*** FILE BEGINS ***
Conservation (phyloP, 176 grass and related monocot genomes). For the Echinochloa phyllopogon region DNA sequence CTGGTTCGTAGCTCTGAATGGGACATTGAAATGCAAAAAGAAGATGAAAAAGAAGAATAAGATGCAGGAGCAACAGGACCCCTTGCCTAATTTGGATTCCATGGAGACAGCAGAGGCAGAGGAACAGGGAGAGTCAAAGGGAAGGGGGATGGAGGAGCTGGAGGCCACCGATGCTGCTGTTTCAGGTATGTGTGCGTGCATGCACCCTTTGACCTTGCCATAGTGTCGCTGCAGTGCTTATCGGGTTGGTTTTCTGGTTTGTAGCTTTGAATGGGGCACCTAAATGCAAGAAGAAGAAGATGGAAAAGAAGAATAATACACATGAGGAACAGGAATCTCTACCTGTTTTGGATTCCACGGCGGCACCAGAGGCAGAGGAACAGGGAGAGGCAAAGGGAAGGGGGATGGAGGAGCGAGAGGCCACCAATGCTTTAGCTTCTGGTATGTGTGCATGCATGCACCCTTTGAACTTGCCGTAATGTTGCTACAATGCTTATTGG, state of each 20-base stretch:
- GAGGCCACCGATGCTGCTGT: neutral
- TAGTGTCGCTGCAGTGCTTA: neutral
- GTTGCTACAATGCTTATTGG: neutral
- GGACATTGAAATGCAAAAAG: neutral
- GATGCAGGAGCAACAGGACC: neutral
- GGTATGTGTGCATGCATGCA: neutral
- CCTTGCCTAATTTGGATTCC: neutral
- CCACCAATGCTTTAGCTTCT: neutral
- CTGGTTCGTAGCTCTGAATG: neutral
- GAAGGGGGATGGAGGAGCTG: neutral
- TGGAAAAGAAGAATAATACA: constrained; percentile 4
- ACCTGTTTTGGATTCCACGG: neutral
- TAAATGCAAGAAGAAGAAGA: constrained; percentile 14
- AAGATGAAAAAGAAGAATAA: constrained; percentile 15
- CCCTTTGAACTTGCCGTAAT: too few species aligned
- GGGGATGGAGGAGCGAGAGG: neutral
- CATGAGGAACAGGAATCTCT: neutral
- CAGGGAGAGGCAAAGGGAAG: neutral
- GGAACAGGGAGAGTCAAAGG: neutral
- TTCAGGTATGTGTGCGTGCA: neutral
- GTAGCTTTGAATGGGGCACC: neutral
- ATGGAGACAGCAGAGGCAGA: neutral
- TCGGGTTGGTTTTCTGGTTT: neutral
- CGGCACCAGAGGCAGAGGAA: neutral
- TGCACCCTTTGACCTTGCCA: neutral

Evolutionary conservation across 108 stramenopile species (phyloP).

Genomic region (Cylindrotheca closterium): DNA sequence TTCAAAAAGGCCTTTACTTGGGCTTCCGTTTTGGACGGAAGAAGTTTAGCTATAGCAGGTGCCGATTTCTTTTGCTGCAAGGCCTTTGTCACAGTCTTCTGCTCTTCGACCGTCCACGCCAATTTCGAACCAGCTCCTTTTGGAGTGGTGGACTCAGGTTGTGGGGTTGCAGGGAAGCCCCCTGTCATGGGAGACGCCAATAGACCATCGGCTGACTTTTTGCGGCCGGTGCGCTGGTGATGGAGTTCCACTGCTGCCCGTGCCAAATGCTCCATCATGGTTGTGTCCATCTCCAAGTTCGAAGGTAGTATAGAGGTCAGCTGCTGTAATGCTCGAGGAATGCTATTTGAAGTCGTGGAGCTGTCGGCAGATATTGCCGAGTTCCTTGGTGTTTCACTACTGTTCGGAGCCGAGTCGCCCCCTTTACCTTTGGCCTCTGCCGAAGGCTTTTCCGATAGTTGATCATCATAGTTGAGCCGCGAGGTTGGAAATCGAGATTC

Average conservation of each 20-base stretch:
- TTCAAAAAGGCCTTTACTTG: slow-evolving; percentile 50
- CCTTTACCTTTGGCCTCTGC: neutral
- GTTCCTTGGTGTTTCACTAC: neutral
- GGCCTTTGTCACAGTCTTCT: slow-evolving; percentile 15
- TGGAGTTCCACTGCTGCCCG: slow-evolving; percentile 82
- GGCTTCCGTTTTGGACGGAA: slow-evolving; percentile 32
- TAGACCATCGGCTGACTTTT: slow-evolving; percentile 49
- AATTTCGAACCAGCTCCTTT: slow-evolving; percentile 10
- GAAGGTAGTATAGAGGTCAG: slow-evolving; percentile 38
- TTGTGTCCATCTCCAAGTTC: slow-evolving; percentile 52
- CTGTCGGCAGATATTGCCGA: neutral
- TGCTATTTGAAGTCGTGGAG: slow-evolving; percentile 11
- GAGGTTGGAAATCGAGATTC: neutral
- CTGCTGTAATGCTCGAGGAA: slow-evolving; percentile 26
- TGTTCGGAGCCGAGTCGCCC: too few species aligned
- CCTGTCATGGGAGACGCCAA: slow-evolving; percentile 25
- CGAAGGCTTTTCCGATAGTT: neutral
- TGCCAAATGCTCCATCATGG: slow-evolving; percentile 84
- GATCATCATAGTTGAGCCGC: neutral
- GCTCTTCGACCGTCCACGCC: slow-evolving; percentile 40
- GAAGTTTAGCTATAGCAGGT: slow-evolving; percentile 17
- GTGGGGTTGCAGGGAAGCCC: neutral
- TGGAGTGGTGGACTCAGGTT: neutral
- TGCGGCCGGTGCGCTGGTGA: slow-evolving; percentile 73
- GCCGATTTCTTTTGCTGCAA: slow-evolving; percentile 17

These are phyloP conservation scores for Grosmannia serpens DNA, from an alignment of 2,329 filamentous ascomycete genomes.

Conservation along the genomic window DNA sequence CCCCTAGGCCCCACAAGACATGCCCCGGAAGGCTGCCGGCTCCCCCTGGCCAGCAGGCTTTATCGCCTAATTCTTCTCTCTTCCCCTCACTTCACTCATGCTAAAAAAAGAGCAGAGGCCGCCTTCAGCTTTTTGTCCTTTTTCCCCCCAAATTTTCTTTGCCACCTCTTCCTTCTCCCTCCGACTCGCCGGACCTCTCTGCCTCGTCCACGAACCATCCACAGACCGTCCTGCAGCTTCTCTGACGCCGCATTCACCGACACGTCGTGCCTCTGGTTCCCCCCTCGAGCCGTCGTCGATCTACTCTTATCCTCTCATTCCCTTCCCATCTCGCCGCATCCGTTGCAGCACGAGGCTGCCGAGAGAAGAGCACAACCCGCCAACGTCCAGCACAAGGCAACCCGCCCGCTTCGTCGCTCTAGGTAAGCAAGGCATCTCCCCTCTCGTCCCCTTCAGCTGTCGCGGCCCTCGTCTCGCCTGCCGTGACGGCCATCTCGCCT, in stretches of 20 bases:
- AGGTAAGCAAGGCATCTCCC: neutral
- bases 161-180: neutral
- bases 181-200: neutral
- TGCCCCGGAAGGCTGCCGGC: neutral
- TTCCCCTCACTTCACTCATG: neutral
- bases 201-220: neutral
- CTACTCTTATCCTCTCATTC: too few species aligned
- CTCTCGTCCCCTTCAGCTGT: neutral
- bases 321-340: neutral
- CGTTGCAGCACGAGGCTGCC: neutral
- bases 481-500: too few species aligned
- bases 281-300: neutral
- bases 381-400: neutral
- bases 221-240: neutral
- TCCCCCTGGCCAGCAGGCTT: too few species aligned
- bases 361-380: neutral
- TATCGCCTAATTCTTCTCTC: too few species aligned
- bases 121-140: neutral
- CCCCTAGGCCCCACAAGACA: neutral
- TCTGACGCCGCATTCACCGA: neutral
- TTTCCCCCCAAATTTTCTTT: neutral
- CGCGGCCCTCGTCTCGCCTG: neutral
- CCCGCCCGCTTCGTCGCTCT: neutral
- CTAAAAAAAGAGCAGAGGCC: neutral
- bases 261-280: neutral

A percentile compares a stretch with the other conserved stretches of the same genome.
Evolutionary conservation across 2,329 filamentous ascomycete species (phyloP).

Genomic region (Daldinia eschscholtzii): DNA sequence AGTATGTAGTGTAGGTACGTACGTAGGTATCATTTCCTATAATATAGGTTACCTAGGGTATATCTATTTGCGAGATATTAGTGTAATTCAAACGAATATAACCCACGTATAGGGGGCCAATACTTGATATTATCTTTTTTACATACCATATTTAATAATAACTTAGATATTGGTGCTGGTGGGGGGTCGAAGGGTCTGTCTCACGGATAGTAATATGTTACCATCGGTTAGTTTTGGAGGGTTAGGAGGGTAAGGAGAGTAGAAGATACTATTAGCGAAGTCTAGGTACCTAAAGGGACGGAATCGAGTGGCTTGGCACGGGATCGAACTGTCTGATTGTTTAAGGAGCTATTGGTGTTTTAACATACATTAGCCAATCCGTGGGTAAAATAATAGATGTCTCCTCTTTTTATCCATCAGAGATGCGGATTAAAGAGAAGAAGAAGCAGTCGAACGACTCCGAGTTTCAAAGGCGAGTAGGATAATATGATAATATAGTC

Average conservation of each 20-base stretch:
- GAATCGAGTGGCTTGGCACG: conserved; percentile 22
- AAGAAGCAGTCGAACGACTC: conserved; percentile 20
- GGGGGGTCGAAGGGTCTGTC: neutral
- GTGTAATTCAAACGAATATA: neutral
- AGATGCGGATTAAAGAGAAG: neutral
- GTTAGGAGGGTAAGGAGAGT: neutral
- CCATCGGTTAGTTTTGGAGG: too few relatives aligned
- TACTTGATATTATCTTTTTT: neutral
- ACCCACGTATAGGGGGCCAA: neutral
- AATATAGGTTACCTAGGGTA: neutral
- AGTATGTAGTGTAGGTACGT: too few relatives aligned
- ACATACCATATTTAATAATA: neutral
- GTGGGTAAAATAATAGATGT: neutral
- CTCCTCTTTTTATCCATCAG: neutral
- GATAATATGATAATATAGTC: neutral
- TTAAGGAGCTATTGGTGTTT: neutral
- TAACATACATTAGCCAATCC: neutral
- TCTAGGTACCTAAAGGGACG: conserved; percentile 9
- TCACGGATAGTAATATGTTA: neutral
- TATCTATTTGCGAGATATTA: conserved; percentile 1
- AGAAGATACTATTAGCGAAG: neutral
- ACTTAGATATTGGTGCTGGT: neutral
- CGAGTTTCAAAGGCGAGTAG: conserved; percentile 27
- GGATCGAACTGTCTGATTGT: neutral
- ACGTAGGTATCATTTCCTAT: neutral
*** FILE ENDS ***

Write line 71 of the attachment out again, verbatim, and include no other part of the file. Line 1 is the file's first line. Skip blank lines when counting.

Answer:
- TCCCCCTGGCCAGCAGGCTT: too few species aligned